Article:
UPDATE: Join us on Friday, May 21 for a closing reception from 6 to 8 p.m. at the Slidell Cultural Center at City Hall. 

UPDATE: New Gallery hours are Wednesdays – Fridays from 10 a.m. to 2 p.m.

The Revery Alone Will Do, a botanical art exhibition, will be on display at the Slidell Cultural Center at City Hall starting April 14 through May 21. The spring show, curated by Liv Butera, will feature the floral work of nine artists working in the Slidell area. 

The Revery Alone Will Do will feature work by Emily Binder, Martha Whitney Butler with The French Potager, Emma Fick, Rachel Jung with Rayco Design, Solange Ledwith with Swampgirl Glass, Angel Komazec, Laura Scariano, Rachael Lagarde Walker, and Dustin Young.

All COVID-19 safety protocols will be in effect. Patrons will be required to wear a mask and practice social distancing. Gallery hours are by appointment only Wednesdays through Fridays from 10 a.m. to 2 p.m. Same-day viewings will be accommodated based on availability. Please call the Department of Cultural & Public Affairs at (985) 646-4375. The Slidell Cultural Center is located at 2055 Second Street, on the first floor of City Hall in Olde Towne Slidell. Admission is free.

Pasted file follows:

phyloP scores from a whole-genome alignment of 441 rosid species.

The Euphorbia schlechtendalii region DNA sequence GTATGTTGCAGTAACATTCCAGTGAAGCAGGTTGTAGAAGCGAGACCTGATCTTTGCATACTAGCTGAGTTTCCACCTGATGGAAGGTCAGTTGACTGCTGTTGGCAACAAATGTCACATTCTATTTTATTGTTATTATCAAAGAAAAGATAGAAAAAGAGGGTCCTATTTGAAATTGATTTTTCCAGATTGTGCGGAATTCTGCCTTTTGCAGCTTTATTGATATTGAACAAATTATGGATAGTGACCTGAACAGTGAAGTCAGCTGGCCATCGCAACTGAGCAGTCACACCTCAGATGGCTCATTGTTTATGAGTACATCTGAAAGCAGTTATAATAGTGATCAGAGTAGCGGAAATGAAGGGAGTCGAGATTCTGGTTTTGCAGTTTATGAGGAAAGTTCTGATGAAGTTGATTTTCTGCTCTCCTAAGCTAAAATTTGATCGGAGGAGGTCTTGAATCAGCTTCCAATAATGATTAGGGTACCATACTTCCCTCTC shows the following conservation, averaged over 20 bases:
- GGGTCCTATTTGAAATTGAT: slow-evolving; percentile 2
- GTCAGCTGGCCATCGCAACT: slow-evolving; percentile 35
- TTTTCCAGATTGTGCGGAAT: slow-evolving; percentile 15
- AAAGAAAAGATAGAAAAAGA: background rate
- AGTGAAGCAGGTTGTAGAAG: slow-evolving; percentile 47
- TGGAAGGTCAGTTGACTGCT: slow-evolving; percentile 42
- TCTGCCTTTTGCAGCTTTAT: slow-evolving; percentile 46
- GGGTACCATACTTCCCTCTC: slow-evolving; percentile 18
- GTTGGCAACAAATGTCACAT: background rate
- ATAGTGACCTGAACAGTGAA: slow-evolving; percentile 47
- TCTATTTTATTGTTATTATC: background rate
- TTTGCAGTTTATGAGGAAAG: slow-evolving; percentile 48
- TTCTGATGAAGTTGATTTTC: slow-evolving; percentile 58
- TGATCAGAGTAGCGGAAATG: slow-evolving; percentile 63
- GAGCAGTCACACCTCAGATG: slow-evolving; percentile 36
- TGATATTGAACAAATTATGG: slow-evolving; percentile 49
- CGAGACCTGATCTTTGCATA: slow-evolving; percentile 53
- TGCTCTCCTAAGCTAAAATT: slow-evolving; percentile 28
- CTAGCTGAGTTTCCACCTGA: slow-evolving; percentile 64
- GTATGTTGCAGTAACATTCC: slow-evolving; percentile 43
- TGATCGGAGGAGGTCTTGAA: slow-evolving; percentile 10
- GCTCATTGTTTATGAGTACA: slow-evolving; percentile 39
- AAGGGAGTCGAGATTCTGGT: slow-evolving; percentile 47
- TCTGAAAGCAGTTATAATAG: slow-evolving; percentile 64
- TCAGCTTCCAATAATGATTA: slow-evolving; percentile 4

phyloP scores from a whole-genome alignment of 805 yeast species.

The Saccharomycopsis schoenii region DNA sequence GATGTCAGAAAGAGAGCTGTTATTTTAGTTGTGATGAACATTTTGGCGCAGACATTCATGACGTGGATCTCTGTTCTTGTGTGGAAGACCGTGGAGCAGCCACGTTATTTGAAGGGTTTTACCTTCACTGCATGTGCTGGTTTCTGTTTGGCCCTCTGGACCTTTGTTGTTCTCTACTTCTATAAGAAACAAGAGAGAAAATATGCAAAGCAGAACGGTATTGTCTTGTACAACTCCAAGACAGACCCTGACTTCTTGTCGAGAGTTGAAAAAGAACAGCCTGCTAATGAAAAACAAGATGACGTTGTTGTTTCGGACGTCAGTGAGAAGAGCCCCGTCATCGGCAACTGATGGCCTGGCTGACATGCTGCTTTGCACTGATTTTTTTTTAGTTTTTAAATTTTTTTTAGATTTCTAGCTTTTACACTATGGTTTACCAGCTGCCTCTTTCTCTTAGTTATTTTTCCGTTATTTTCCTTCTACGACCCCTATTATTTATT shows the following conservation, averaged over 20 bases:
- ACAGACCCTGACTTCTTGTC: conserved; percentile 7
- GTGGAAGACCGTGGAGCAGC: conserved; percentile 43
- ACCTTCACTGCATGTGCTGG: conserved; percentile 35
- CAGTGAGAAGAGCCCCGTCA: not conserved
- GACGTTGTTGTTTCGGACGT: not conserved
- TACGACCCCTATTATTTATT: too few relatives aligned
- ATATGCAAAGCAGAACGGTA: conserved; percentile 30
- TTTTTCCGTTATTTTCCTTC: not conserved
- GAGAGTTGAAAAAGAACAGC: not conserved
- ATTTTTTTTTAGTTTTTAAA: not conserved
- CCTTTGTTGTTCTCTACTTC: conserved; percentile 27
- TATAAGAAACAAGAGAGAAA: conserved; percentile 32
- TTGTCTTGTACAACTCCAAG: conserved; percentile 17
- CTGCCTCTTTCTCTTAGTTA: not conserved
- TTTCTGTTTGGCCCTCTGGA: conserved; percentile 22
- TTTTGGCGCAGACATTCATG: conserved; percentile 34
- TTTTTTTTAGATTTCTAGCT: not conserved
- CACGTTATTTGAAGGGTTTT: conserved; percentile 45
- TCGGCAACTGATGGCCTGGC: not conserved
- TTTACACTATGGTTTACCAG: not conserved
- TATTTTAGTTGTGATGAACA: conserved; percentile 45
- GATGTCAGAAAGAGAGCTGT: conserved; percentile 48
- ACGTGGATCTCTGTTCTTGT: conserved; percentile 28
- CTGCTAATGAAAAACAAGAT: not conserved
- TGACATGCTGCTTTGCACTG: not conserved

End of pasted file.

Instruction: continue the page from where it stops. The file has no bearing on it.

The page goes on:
This will be Butera’s third time organizing a show at the City Hall gallery. Olivia (Liv) Butera is a Slidell curator, writer, and arts administrator. She is the Operations Manager for Prospect New Orleans, the nation’s oldest and largest contemporary art triennial. She has organized multiple exhibitions for the City of Slidell including the Celebrate Slidell Mural Project, Matriarch, and the 2017 Mixed Media exhibition. Butera also runs the blog The Local Camellia on Instagram which advocates for shopping local and serves as a directory for Slidell businesses, art, and culture. She also represents Slidell as a guest writer for Edge of the Lake Magazine.